Janet Behrick, Appellant, vs. Konert Farms Homeowners' Association, Respondent.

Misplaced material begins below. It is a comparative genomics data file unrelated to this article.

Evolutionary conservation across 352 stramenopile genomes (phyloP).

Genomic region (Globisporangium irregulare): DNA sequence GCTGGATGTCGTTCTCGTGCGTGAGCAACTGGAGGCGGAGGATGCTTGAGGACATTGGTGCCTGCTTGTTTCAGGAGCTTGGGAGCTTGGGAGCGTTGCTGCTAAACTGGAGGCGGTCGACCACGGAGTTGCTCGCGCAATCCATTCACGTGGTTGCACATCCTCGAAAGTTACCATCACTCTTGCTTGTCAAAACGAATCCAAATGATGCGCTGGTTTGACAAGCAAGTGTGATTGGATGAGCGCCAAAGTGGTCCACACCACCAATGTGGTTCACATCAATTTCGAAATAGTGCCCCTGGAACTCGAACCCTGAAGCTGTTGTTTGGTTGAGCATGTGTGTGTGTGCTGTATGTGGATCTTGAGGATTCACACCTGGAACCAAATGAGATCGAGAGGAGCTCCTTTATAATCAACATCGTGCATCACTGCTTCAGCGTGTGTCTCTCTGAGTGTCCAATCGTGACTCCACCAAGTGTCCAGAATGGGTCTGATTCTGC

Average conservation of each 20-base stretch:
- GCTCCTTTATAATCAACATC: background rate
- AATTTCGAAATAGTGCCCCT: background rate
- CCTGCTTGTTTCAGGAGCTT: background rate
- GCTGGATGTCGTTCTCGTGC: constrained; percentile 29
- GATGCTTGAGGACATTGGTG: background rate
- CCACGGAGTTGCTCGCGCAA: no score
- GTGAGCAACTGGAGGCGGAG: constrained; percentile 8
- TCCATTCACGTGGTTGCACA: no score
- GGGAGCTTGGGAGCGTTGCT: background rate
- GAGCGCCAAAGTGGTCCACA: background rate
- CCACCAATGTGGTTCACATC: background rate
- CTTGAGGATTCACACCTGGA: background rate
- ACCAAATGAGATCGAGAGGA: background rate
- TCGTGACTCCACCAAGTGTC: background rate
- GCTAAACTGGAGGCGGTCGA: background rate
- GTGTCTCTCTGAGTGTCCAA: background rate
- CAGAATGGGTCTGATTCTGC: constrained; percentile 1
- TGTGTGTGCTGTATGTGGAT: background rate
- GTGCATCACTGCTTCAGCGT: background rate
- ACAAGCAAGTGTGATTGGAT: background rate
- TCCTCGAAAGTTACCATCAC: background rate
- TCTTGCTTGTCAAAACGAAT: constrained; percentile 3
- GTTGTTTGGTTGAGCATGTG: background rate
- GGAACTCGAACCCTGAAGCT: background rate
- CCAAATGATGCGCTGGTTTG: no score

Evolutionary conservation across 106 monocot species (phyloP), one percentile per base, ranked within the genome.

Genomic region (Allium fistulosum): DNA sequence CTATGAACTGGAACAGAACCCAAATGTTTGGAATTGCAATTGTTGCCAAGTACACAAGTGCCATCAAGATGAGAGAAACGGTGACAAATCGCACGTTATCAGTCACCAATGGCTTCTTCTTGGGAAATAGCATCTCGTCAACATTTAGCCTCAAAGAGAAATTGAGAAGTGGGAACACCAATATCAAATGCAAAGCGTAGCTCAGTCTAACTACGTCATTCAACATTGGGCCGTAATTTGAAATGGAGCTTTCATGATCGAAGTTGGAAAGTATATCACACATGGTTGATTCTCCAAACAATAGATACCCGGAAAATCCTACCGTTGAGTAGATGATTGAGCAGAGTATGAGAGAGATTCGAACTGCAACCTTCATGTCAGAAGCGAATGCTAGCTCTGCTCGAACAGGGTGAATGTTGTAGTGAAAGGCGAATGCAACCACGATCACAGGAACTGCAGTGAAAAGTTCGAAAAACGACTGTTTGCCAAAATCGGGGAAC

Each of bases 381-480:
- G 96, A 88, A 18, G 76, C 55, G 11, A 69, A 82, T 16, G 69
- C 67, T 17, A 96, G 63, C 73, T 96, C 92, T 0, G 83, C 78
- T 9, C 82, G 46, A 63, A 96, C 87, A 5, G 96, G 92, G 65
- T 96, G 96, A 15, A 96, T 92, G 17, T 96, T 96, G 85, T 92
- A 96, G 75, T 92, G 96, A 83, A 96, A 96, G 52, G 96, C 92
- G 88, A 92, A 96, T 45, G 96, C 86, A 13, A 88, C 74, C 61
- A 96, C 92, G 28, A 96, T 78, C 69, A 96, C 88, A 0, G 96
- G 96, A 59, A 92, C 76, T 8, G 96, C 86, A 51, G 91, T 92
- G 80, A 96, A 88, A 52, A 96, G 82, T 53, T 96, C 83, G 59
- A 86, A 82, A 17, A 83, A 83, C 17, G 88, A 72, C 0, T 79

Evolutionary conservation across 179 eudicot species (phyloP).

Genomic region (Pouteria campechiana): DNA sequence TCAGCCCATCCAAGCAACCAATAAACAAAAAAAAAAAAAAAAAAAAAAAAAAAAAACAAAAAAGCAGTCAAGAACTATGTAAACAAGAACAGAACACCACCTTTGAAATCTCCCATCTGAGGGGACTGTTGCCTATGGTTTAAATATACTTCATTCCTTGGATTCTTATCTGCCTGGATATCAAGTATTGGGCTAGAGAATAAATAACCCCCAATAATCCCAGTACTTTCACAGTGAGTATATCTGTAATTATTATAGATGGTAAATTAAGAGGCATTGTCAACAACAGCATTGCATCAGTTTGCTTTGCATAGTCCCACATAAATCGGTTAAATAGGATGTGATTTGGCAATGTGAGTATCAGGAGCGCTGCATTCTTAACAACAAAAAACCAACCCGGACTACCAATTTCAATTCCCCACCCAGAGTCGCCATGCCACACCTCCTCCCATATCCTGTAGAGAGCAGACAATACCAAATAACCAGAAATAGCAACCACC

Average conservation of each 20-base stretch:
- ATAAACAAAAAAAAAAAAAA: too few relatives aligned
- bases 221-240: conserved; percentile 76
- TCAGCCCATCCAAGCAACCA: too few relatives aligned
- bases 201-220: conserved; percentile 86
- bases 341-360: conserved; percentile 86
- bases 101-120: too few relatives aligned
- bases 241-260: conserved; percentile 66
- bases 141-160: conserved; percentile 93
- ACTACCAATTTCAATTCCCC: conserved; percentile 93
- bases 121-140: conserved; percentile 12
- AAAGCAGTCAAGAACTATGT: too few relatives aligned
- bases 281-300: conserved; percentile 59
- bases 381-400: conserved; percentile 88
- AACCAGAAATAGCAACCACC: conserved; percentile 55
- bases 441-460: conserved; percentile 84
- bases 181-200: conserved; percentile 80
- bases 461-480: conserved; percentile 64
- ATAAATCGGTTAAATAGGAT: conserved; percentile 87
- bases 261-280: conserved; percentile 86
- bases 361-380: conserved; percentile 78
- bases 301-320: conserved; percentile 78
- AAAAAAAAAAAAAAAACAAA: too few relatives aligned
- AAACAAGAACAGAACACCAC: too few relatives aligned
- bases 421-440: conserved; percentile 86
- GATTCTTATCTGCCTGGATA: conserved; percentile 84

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In the Missouri Court of Appeals Eastern District DIVISION THREE JANET BEHRICK, Plaintiff/Appellant, v. KONERT FARMS HOMEOWNERS’ ASSOCIATION, Defendant/Respondent. ) ) ) ) ) ) ) ) ) ) No. ED108092 Appeal from the Jefferson County Circuit Court Honorable Troy Cardona Filed: May 12, 2020 Introduction Janet Behrick (Appellant) appeals from the trial court’s granting of summary judgment in favor of Respondent Konert Farms Homeowners’ Association (HOA) and denying Appellant’s motion for summary judgment on Appellant’s claims against the HOA for their failure to perform certain duties she alleges are owed under the Declaration of Trust, Covenants, Conditions and Restriction of Konert Farms (Declaration). We affirm the judgment of the trial court. Factual and Procedural Background Appellant filed a claim against the HOA for failing to repair and maintain a limestone rock wall in her backyard. Both Appellant and Respondent filed motions for summary judgment, along with exhibits and memoranda of law in support of their respective motions. The trial court held a hearing on the motions and both sides presented evidence. The uncontroverted material facts established the following: Konert Farms is a subdivision of single-family homes located in Jefferson County, Missouri. Appellant owns a home on Lot 27 of the subdivision. The subdivision was developed by Laredo Development Co., LLC (Laredo). The Declaration and a plat depicting the layout plan for the subdivision (Plat) were recorded in the office of the Recorder of Deeds of Jefferson County, Missouri, in 2006. The HOA’s rights and obligations with regard to the subdivision are governed by the Declaration and the incorporated Plat. The Plat shows a scored line running through the backyards of several lots in the subdivision, including Lot 27, labeled “30’ W. Ret. Wall Esmt.” According to the HOA, this scored line indicates an easement for the placement and maintenance of a retaining wall Laredo had planned to install where indicated on the Plat. In addition to the Plat, Laredo also produced a site plan (site plan) that depicted Lot 27 and the surrounding area. The site plan shows two lines running parallel through the back of Lot 27 and adjacent lots, one labeled “Rock Wall,” and one towards the rear of the lots labeled “Retaining Wall.” In the course of developing the subdivision, the ground in the rear of Lot 27 and adjacent lots was excavated. The excavation cut into limestone bedrock underneath the soil, revealing a rock wall (limestone rock wall), which runs through the rear of Lot 27 and adjacent lots approximately where the site plan shows a “Rock Wall.” The limestone rock wall is a sheer and unadorned rock face composed of native limestone bedrock. However, unlike the site plan’s depiction, no retaining wall was built behind the limestone rock wall. After the initial development of the subdivision, the HOA installed a wire mesh over the limestone rock wall to mitigate crumbling and falling rocks. However, the netting began to fail, allowing rock debris to fall into the backyards of Lot 27 and adjacent properties. The HOA 2 removed the failed netting and rock debris but did not replace the netting or install any new measures to prevent crumbling rock debris from the limestone rock wall. Appellant filed suit against the HOA, alleging the Declaration gives rise to a duty to repair and maintain the limestone rock wall in the rear of Lot 27. The relevant provisions of the Declaration are as follows: Article VI – Assessments Section 1. The Declarant, for each Lot it owns within Konert Farms, hereby covenants, and each Owner of any Lot by acceptance of a Deed therefor, whether or not it shall be so expressed in such Deed, is deemed to covenant and agree to pay to the Association based upon a percentage equal to the total amount of Lots owned by each Lot Owner, divided by the total amount of Lots located within Konert Farms, as follows: * * * * * c) All assessments which are levied to pay for the cost of illuminating, maintaining, replacing, irrigating, insuring and landscaping the Common Areas, including but not limited to any and all entrance monuments serving Konert Farms, if any, including those located outside of the Development, the detention area, the retaining walls and guard rails installed at the direction of Declarant located within Development including those located within Lots 1-5, 17-27, and in Common Ground located along Konert Hill Drive and Konert Hill Court, the stone revetments and box culverts located within the Development, the private streets and street lights, sidewalks and the islands located in the center of the culde-sacs and in the streets in the Development…. * * * * * Article VIII – Exterior Maintenance Section 1. Each Lot located in the Development must be maintained at all times in accordance with the terms set forth in this Declaration and in a clear, neat and attractive manner. The retaining walls and guard rails installed at the direction of Declarant located within the Development including those located within Lots 15, 17-27, and on Common Ground located along Konert Hill Drive and Konert Hill Court, shall be maintained by the [HOA], as provided for in Article XIII, below, however, the fences installed on top of the retaining walls, if any, are to maintained [sic] by the Lot Owners, in accordance with the terms of this Declaration. Theses [sic] fences, if any, shall be maintained in a clear and orderly manner, uniform in color, shape, size and in material at all times. * * * 3 * * Article X – Easements Section 11. At all times while this Declaration is in effect, the [HOA], its directors, officers, agents and employees, are hereby granted an easement to enter upon any Lot, any part of the Common Areas or any part of the Development, in order to install, illuminate, maintain, repair, landscape, and replace: * * * * * (b) exterior walls (stone, masonry or retaining) and guard rails, which exterior walls and guard rails were installed by the Declarant, and are shown on the record plat of Konert Farms including those located within Lots 1-5, 17-27, and in Common Ground located along Konert Hill Drive and Konert Hill Court…. * * * * * Article XIII – Powers and Duties of the [HOA] The [HOA] shall have the following rights, powers, duties and obligations: * * * * * Section 2. To exercise such control over all easements, Common Areas located in Konert Farms, including but not limited to entrance monuments for Konert Farms, exterior walls (stone, masonry or retaining) and guard rails, which exterior walls and guard rails were installed by the Declarant, and are shown on the record plat of Konert Farms including those located within Lots 1-5, 17-27, and in Common Ground located along Konert Hill Drive and Konert Hill Court, all detention areas located within the Development, the stone revetments and box culverts located within the Development, the private streets and street lights, sidewalks and the islands located in the center of the cul-de-sacs and in the streets in the Development (except for those easements, private streets and roads, sidewalks and streetlights which are now or may hereafter be dedicated to and accepted by public bodies or agencies for maintenance purposes), shrubbery, storm water sewers, sanitary sewer trunks and lateral lines, pipes and disposal and treatment facilities, if any and as may be shown on any recorded plat of the Development as is necessary to maintain, repair, rebuild, supervise and insure the proper use of said easements, private streets and private roads, and all Common Areas by the necessary public utilities and others, including the right (to itself and other to whom it may grant permission) to construct, operate and maintain on, under and over all said easements and streets, sewers, street lights, pipes, poles, wires and other facilities and public utilities for service to the Lots shown on said plats, and the right to establish traffic rules and regulations for the usage of driveways, private streets and sidewalks, if any, located in Konert Farms. * * * * * Section 8. To maintain, repair and replace all improvements located in the Common Areas, and do exterior maintenance upon each Lot as set forth in Article 4 VIII above, and the retaining walls and guard rails, which retaining walls and guard rails were installed by the Declarant, and are shown on the record plat of Konert Farms including those located within Lots 1-5, 17-27, and in Common Ground located along Konert Hill Drive and Konert Hill Court. * * * * * Section 14. The Association will repair, maintain, replace and restore the retaining walls and guard rails installed at the direction of the Declarant located within the Development including those located within Lots 1-5, 17-27, and in Common Ground located along Konert Hill Drive and Konert Hill Court, together with any other retaining walls located in the Development that are installed by the Declarant and depicted on the plat of the Development, whether located on Lots, Common Areas and an easement for access to and on any Lot is hereby granted and reserved to complete any of the foregoing. Fences installed by the Declarant on top of the retaining walls (if any) are to be maintained in accordance with the terms of this Declaration, by the Owners of the Lots where the fences are located, and all other exterior walls which are ornamental shall be maintained by the Lot Owner. (all emphasis added). Appellant claimed the language in the Declaration directing the HOA to repair, maintain, and replace retaining walls and fences installed by the Declarant in the subdivision meant the HOA is obligated to repair and maintain the limestone rock wall in her backyard. The HOA maintained that the plain language of the Declaration does not give rise to a duty to repair the limestone rock wall on Appellant’s property because it is neither a retaining wall nor a guard rail and was not “installed” by the HOA or Laredo. As part of their motion for summary judgment, the HOA presented evidence which showed that, although Laredo had planned to build a retaining wall where indicated on the site map, it never did so. The HOA also introduced exhibits showing the presence of retaining walls with fences located in other areas of the subdivision as described in the Declaration. Appellant objected to the HOA’s reliance on this evidence for summary judgment on the grounds it was irrelevant and immaterial. 5 After submission of evidence and argument from the parties, the trial court granted summary judgment in favor of the HOA and denied Appellant’s motion for summary judgment. This appeal follows. Points on Appeal In two separate points, Appellant claims the trial court erred by granting summary judgment to the HOA, and by not granting her summary judgment on her claims against it. For the sake of simplicity, we will discuss Appellant’s claims together. Standard of Review Our review of the trial court’s granting of summary judgment is de novo. Rice v. Shelter Mut. Ins. Co., 301 S.W.3d 43, 46 (Mo. banc 2009). When considering an appeal from the party against whom summary judgment was granted, we review the factual record in the light most favorable to that party. ITT Comm. Fin. Corp. v. Mid-Am. Marine Supply Corp., 854 S.W.2d 371, 376 (Mo. banc 1993). Summary judgment is appropriate where the pleadings and evidence proffered establish no genuine issues of material fact exist, and the moving party is entitled to judgment as a matter of law. Glenn v. Healthlink HMO, Inc., 360 S.W.3d 866, 871 (Mo. App. E.D. 2012). We will affirm the trial court’s granting of summary judgment if it is correct as a matter of law on any grounds. Rice, 301 S.W.3d at 46. “Ordinarily, the denial of a motion for summary judgment will not be reviewed on appeal.” Grissom v. First Nat’l Ins. Agency, 371 S.W.3d 869, 879 (Mo. App. S.D. 2012). “Where, however, the material facts are undisputed and the merits of the denied cross-motion for summary judgment are inextricably intertwined with the issues raised in the granted motion for summary judgment, the merits of the denial of the cross-motion may be reviewed on appeal.” Farmer’s Ins. Co. v. Wilson, 424 S.W.3d 487, 491 n.4 (Mo. App. S.D. 2014). 6 Discussion In essence, Appellant argues the plain language of the Declaration gives rise to a duty on the part of the HOA to repair and maintain the limestone rock wall in her backyard. She derives this alleged duty from language in the Declaration stating the HOA will be responsible for repairing, maintaining, and replacing retaining walls and fences installed by the Declarant. To resolve this dispute, we apply to the Declaration the general law applicable to any contract dispute. Trs. of Clayton Terrace Subdivision v. 6 Clayton Terrace, LLC, 585 S.W.3d 269, 280 (Mo. banc 2019). “The cardinal rule for… interpreting a contract… is to effectuate the parties’ intent at the time of contracting.” Bailey v. Federated Mut. Ins. Co., 152 S.W.3d 355, 357 (Mo. App. W.D. 2004). To ascertain the original intent of the parties to a contract, we will “give the words of the contract their natural, ordinary, and common sense meaning.” Trs. of Clayton Terrace Subdivision, 585 S.W.3d at 280 (citation and internal quotation marks omitted). Absent ambiguity, courts will not resort to any canons of construction, and the contract will be enforced as written. Allen v. Cont’l W. Ins. Co., 436 S.W.3d 548, 554 (Mo. banc 2014). “A contract is ambiguous only if its terms are susceptible of more than one meaning so that reasonable [persons] may fairly and honestly differ in their construction of the terms.” Jake C. Byers, Inc. v. J.B.C. Invs., 834 S.W.2d 806, 816 (Mo. App. E.D. 1992) (internal quotation marks omitted), quoting Union Center Redevelopment Corp. v. Leslie, 733 S.W.2d 6, 9 (Mo. App. E.D. 1987). Ambiguity arises when there is duplicity, indistinctness, or uncertainty in the meaning of the words used. Id. “An ambiguity does not exist merely because the parties dispute the meaning of the contract.” Id. Here, although the parties dispute the meaning of the contract, neither party argues the contract is ambiguous. We agree the terms of the Declaration at issue are unambiguous, and 7 impose a duty on the HOA to repair the limestone rock wall in Appellant’s yard if it is a “retaining wall” that was “installed” by, or at the direction of, the Declarant. In determining the meaning contemplated by the plain and ordinary language of the Declaration, we may refer to the dictionary to supply the words’ meaning. Bailey, 152 S.W.3d at 357. We must also be mindful of the context of the contract when selecting and applying the appropriate dictionary definition of the relevant terms. Id. A search of Merriam-Webster online dictionary produces the following definition for “retaining wall”: “a wall that is built to keep the land behind it from sliding.” From this definition we derive a few key principles important for analyzing the instant matter. Some critical elements of the definition are that the wall in question must have been built, and that its builder must have had a specific intent, and that intent was to prevent a mass of earth, which the wall supports, from moving over the space that the wall borders. Considering this definition, we hold the limestone rock wall in Appellant’s backyard is not a retaining wall. First, it was not built by the Declarant, or anyone else. Merriam-Webster’s online dictionary defines “build” as “to form by ordering and uniting materials by gradual means into a composite whole.” The limestone rock wall was not “built” because it was not formed by “ordering and uniting materials” into a “composite whole.” Rather, it was a natural formation present in the subterranean strata of the subdivision until revealed by excavation. Even if the limestone rock wall were a retaining wall, it must have been “installed” by the Declarant before the Declaration gives rise to a duty by the HOA to maintain, repair, or replace it. Turning again to Merriam-Webster’s online dictionary, “install” is defined as “to set up for use or service.” Again, nothing suggests the naturally occurring limestone rock was “installed” by Laredo or the HOA for its use in serving as a retaining wall. The limestone rock wall does not 8 serve an intentional purpose of holding the material behind it from sliding forward. No evidence appears on the record establishing the nature of the material on the other side of the limestone rock wall, or whether the limestone rock wall is preventing it from sliding forward. But even if it were loose earth being restrained only by the limestone rock wall, it would still not be a retaining wall, or “installed” by Laredo, because no conscious, volitional act of a builder caused it to do so. Applying the normal and ordinary usage of the terms of the Declaration, as derived from dictionary definitions of same, we find the limestone rock wall in Appellant’s backyard is not a retaining wall, and was not installed by the subdivision’s developers. Thus, the Declaration does not give rise to a duty by the HOA to maintain, repair, or replace it. We turn now to address the various arguments raised by Appellant. Appellant claims Article X Section 11 imposes a broader duty on the HOA to maintain structures other than retaining walls. Appellant is mistaken. This term grants the HOA and its agents “an easement to enter upon any Lot… in order to… replace:… (b) exterior walls (stone, masonry or retaining)….” Although this provision broadens the range of walls contemplated, it does not impose a duty on the HOA to repair them. Rather, it grants them an easement onto the lots for the enumerated purposes. We do not read beyond those terms to imply some affirmative duty to repair the limestone rock wall in Appellant’s backyard. See Taticek v. Homefield Gardens Condo. Ass’n, 502 S.W.3d 645, 649-50 (Mo. App. E.D. 2016) (provision of declaration empowering condominium association to make rules does not impose an obligation to do so). In her reply brief, Appellant changes to a slightly different tack in how she argues the trial court erred by granting summary judgment for the HOA. Here, Appellant notes both parties’ agreement that the terms of the Declaration are unambiguous. As such, Appellant claims the trial 9 court erred by considering extrinsic evidence because doing so is inappropriate when the terms of the contract are unambiguous. Appellant is correct that “when a contract is unambiguous, the intent of the contract is discerned solely from the contract’s language.” Trs. of Clayton Terrace Subdivision, 585 S.W.3d at 280 (citation and internal quotation marks omitted). Appellant also cites a line of cases suggesting that, if extrinsic evidence were required to resolve some ambiguity in the Declaration, then a question of fact necessarily exists that would preclude summary judgment. See, e.g., Mo. Consol. Health Care Plan v. BlueCross BlueShield of Mo., 985 S.W.2d 903, 908 (Mo. App. W.D. 1999) (“Where the language of the contract is found to be ambiguous, requiring parol evidence to determine the intent of the parties, the summary judgment should be reversed and the case remanded for further proceedings.”). Appellant maintains we must reverse the judgment and remand the case for trial because “the HOA’s assertions about the nature of the [limestone rock wall] are based entirely on extrinsic evidence.” Appellant’s argument misses a critical nuance: while the law does not allow extrinsic evidence to alter the meaning of an unambiguous term in a contract, here extrinsic evidence is necessary to establish whether or not the Declaration’s terms have been breached. In general, an action based upon a breach of contract includes four essential elements: (1) the existence and terms of a contract; (2) that the plaintiff performed or tendered performance pursuant to the contract; (3) the defendant breached the contract; and (4) damages suffered by plaintiff. Keveney v. Mo. Military Acad., 304 S.W.3d 98, 104 (Mo. banc 2010). Notably, only the first element, the existence and terms of a contract, can be established from within the four corners of the contract itself. Every other element requires evidence showing facts outside of the contract’s terms. Put another way, the rights and duties of the parties flow from the contract itself; whether 10 the parties comported themselves within those rights and duties is necessarily a question of fact which the contract itself cannot answer. See, e.g., Northwest Plaza, L.L.C. v. Michael-Glen, Inc., 102 S.W.3d 552, 555–556 (Mo. App. E.D. 2003) (appellate court reviews summary judgment by analyzing both the terms of the contract and undisputed factual evidence establishing breach thereof). Here, the HOA’s evidence did not seek to resolve any non-existent ambiguity of the contract; it showed the nature of the subject over which the parties disputed – that is, what the limestone rock wall is, and why it is not a retaining wall. Evidence that a retaining wall was planned but never built rebutted Appellant’s invitation to the trial court to infer the limestone rock wall must be a retaining wall because the Declaration and Plat mention one. Evidence of the limestone rock wall’s nature is necessary to determine whether the contract has been breached, because, under the terms of the Declaration, the HOA is not under an obligation to repair every object in Appellant’s backyard; it is only obligated to repair retaining walls and fences that were installed by the Declarant. That is the law arising out of the contract; the nature of the limestone rock wall is a question of fact. In order to show the trial court erred by granting summary judgment on the basis of the limestone rock wall not being a retaining wall, Appellant must show there is a genuine, not merely semantic, dispute as to the nature of the limestone rock wall in her backyard. “For the purposes of summary judgment, a ‘genuine dispute’ exists if the record contains competent evidence of two plausible, but contradictory, accounts of essential facts.” Penzel Construction Co., Inc. v. Jackson R-2 School Dist., 544 S.W.3d 214, 225 (Mo. App. E.D. 2017) (citation omitted). Given the ample evidence on the record establishing the limestone rock wall is not a retaining wall, and lack of evidence meaningfully putting that fact at issue, Appellant fails in her burden to show there is a genuine dispute of the essential facts. It 11 follows that, because there is no genuine dispute of an essential fact, and the terms of the contract are unambiguous, the trial court was correct to grant summary judgment in favor of Respondent. Northwest Plaza, L.L.C., 102 S.W.3d at 558. “Summary judgment is appropriate in contract cases when the meaning of the portion of the contract in issue is so apparent that it may be determined from the four corners of the contract.” Schelle v. Mercantile Bancorporation, Inc., 741 S.W.2d 720, 724 (Mo. App. E.D. 1987). Here, not only does Appellant concede the Declaration is unambiguous, she concedes in her reply brief that the limestone rock wall “does not fit the traditional definition of a retaining wall….” We agree, and it is this which leads inexorably to the conclusion that the Declaration does not impose a duty on the HOA to repair it. Appellant can point to nothing in the Declaration that would suggest nontraditional definitions of “retaining wall,” whatever those might be, are encompassed by the plain and unambiguous language used. Finally, Appellant suggests the Declaration must be read to impose a duty to repair the limestone rock wall to avoid rendering terms referring to the retaining wall behind Lot 27 and adjacent lots meaningless, in contravention of Missouri law. The case law cited by Appellant states, “[E]ach term of a contract is construed to avoid rendering other terms meaningless.” Trs. of Clayton Terrace Subdivision, 585 S.W.3d at 280, quoting Dunn Indus. Grp., Inc. v. City of Sugar Creek, 112 S.W.3d 421, 428 (Mo. banc 2003) (emphasis added). We emphasize “other” because Appellant argues not that a plain reading of the provisions in question renders other terms meaningless, but that it renders itself meaningless. Appellant’s argument attempts to stretch this rule of contract interpretation beyond its usual application. To illustrate, in Trs. of Clayton Terrace Subdivisions, the case cited by Appellant, the Missouri Supreme Court employed this axiom to avoid construing a provision in a covenant restricting how many 12 residences may be built on a particular lot as inapplicable once the lot has been subdivided by pointing out various other provisions in the covenant which could be nullified simply by subdividing lots. Id. at 284. The Trs. Of Clayton Terrace Subdivisions Court did not employ this rule to circumvent a plain reading of an unambiguous provision, as Appellant urges us to do. Trs. of Clayton Terrace Subdivisions is unhelpful to Appellant because a plain reading of the relevant terms of the Declaration does not render any other provision meaningless. Rather, due to the surrounding circumstances, those provisions themselves have been rendered meaningless, because the retaining wall to which the Declaration refers was never installed. No rule of contract interpretation can contradict the plain and unambiguous language of the Declaration, or the inescapable factual absence of retaining walls in Appellant’s backyard. Conclusion Appellant fails to demonstrate there is a genuine issue of material fact as to the nature of the limestone rock wall in her backyard. We find the limestone rock wall is not a retaining wall and thus, under the unambiguous terms of the Declaration, the HOA has no obligation to maintain, repair, or replace it. The trial court’s grant of summary judgment in favor of the HOA and denial of Appellant’s motion for summary judgment is affirmed. SHERRI B. SULLIVAN, J. Mary K. Hoff, P.J., and Angela T. Quigless, J., concur. 13